Spending an hour away from your desk can result in an inbox slammed with the type of email you detest - a blitz of special offers, new products and discounts that are immediately sent to the trash folder. Most consumers ignore email marketing campaigns. Click-through rates - the lingo referring to percentage of people who open marketing emails - have dwindled to about 5% in 2010, according to a study released by the marketing firm Epsilon. (For savings tips, also check out Coupon Shopping: Clip Your Way To Savings.)

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But deleting everything means you also may be missing out on some top-dollar deals. To filter through the email clutter and find some deals, here are a few simple questions to ask in determining what should be saved or deleted.

How Big Is the Discount?
One quick way to weed through solicitations is to check the size of the discount offered. Kari DePhillips, who conceptualizes client email campaigns as owner the marketing shop The Content Factory, says that 20% off and up is generally what is considered a good deal. She also suggests keeping an eye out for free shipping.

Is It Loyalty Based?
Many brands disseminate wide-net emails promoting upcoming sales or a new product to potential customers. But more selective is the second-tier communication that rewards consumers - who have previously shopped at the department store or e-commerce site - for their allegiance. Examples of loyalty-based benefits include access to presale opportunities, "Friends and Family" coupons or a point system that issues gift certificates based on how much you spend.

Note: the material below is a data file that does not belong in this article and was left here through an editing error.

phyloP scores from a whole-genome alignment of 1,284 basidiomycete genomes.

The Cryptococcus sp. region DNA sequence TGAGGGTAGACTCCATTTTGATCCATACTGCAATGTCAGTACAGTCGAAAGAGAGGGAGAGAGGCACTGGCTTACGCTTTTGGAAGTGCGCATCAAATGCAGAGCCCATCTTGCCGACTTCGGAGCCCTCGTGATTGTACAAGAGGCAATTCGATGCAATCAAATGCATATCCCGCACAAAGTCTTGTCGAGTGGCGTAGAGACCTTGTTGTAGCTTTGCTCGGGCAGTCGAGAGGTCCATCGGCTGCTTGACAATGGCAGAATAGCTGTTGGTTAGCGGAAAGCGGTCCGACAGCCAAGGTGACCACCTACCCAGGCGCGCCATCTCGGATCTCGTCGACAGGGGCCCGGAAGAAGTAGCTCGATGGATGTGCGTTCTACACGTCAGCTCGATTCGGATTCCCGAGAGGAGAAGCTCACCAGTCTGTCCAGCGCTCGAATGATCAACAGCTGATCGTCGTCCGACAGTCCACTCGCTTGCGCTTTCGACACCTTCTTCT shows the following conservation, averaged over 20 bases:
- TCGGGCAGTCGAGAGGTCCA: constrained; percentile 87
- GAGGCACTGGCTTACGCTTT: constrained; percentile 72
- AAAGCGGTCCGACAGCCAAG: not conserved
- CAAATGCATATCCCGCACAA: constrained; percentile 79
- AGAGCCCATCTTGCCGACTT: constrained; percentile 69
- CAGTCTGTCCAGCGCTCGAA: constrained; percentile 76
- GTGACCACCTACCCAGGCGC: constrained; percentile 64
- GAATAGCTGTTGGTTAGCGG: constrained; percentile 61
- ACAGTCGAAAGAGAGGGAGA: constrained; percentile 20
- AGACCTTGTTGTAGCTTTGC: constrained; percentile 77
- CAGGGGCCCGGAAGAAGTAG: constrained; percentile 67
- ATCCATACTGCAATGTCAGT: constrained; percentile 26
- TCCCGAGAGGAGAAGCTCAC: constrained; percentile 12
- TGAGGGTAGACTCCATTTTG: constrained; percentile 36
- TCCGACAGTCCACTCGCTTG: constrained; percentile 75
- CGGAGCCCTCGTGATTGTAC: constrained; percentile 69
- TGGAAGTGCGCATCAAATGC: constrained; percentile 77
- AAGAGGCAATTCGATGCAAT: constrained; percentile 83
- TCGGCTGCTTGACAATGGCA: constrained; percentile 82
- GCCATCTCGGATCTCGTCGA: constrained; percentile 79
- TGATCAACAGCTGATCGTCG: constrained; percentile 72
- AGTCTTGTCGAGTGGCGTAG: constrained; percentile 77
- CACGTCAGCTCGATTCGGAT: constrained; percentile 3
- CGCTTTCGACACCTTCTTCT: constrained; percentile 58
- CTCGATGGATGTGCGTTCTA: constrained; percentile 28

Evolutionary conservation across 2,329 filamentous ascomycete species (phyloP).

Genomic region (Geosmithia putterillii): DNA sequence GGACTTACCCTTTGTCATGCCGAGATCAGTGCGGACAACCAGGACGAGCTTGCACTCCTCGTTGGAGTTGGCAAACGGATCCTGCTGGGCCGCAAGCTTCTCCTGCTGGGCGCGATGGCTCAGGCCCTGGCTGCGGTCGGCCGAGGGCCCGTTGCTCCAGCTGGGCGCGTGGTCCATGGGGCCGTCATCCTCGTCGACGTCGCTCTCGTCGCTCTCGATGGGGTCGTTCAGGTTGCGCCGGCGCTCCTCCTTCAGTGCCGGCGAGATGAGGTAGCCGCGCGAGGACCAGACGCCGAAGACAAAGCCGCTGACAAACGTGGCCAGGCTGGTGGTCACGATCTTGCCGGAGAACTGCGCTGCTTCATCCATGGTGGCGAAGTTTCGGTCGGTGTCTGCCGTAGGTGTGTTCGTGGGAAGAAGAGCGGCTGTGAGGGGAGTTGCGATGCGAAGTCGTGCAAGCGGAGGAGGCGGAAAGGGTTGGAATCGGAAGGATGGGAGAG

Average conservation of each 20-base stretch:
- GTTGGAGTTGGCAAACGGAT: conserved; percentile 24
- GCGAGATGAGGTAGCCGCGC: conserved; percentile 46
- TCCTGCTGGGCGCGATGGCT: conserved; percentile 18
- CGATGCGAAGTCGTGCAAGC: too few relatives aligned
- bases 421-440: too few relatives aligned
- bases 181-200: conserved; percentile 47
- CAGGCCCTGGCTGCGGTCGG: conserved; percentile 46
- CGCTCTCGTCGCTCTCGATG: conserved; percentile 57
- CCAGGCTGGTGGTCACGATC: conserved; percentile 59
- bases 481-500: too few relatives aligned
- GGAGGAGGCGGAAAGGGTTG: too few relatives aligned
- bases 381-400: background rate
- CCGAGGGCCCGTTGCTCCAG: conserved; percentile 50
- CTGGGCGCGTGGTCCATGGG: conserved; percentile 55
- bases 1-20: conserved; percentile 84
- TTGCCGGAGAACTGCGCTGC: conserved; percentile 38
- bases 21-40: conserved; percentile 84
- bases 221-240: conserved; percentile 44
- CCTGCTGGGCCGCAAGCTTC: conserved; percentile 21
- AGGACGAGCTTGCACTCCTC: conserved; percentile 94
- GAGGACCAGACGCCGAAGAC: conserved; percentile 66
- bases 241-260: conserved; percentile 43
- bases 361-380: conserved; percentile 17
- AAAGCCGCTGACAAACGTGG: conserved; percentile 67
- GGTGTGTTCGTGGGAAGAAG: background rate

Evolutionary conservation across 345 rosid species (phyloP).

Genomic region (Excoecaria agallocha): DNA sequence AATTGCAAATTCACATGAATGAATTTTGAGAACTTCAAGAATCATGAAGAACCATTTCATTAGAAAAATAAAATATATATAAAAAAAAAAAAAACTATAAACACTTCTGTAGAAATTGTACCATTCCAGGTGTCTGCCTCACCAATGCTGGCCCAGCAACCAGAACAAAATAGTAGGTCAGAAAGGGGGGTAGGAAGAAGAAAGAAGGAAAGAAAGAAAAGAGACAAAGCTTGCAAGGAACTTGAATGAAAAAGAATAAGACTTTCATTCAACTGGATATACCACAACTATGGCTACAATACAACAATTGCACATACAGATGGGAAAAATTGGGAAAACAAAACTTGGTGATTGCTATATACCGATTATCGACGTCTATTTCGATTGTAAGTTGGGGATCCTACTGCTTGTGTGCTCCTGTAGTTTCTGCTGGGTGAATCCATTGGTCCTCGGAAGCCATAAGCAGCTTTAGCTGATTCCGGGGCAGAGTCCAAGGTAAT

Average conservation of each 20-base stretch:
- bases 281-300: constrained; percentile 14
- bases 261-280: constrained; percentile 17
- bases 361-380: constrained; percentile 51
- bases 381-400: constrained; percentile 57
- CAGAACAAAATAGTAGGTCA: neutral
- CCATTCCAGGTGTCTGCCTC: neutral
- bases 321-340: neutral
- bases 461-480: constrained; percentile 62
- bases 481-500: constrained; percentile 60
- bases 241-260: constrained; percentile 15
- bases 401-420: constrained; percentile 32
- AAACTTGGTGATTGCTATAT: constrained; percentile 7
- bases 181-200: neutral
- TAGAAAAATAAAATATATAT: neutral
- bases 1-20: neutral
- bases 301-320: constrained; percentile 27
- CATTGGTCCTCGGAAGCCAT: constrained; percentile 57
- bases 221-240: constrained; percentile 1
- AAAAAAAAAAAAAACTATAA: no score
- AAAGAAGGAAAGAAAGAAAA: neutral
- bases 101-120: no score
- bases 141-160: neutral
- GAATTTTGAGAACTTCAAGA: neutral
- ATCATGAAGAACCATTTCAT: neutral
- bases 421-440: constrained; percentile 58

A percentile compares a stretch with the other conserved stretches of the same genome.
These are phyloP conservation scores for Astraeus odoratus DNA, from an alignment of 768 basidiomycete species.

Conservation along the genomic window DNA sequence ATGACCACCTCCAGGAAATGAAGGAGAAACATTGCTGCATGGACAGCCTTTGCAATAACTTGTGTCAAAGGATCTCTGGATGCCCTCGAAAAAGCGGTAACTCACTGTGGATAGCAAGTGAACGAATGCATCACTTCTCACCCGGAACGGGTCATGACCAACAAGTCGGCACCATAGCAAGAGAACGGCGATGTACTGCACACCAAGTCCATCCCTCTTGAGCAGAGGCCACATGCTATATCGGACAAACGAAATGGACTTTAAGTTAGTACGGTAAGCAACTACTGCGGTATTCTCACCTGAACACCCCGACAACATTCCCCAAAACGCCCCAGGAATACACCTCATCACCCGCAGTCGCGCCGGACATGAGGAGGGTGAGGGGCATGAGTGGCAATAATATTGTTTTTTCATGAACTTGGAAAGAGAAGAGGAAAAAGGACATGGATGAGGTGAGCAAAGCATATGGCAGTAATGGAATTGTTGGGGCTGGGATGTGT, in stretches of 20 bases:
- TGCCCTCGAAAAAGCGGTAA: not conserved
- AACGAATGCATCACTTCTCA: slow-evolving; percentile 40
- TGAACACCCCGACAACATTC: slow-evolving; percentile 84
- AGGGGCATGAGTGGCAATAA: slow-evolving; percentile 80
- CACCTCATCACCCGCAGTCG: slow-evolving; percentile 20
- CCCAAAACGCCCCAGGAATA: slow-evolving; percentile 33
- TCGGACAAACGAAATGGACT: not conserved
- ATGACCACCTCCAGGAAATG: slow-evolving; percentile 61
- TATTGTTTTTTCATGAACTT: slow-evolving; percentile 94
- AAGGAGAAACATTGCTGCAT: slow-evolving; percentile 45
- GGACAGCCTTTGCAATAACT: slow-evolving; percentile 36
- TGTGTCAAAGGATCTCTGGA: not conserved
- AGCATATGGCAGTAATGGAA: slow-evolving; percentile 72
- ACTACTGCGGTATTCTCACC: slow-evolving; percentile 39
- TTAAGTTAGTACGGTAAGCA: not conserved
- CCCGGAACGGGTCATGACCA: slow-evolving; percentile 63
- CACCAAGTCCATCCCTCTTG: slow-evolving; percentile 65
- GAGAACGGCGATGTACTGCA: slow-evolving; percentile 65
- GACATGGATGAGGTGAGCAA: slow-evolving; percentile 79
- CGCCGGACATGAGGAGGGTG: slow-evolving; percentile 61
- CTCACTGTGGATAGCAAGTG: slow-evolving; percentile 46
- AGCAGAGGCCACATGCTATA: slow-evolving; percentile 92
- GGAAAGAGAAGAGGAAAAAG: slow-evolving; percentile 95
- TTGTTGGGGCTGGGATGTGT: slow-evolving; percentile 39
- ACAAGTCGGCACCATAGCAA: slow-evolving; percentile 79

Is It Intended for Me?
It's not the begrudged spam, but airlines, travel sites and social networks are the most likely to use their email distribution lists for cross-promotions with partner companies, says Frank O'Brien, founder of heyconvo.com. The email may arrive in the form of an update on your airlines miles or rewards points. However, you may find it less enticing as the purpose is not, for example, to give you a $100 off your next flight, but to push a deal on behalf of another brand.

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Pros and Cons of Sharing Buying Habits
Disclosing your personal information and buying habits can help keep you informed about insider discounts, upcoming sales and new internet ventures. Swipely.com and Blippy.com are even rewarding consumers with free loot for sharing their credit card transactions.

Bargains aside, the disadvantage of simply entering an email to confirm a purchase or to sign up for a newsletter assumes that you have agreed to opt into a seller's privacy policy; these policies often state that your personal information can be provided to other subsidiaries and third-parties for marketing purposes. (Learn more about good ways to use sites to save money; read 4 Coupon Sites Worth Checking Out.)

Not knowing the trail of where corporations have sent your personal information makes opting-out tricky, says Doug Wolfgram, CEO of IntelliProtect, a personal privacy management firm. "Giving away your email assumes that you've given away your privacy and now you have to take actions to stop it," he says.

The Bottom Line
If you want to stay in the loop of all the markdowns, loyalty perks and giveaways with less hassle, go with social media networks like Facebook and Twitter. Users have the discretion to choose the brands that they are interested in following and receive updates based on their preferences. According to DePhillips, social media doesn't annoy the consumer and the benefit is a more personal, direct channel of information between the brand and the buyer. (For related reading, see Social Networking Your Way To More Money.)

Find out what happened in financial news this week. Read Water Cooler Finance: G20 Leader Spats And China Fakes It.

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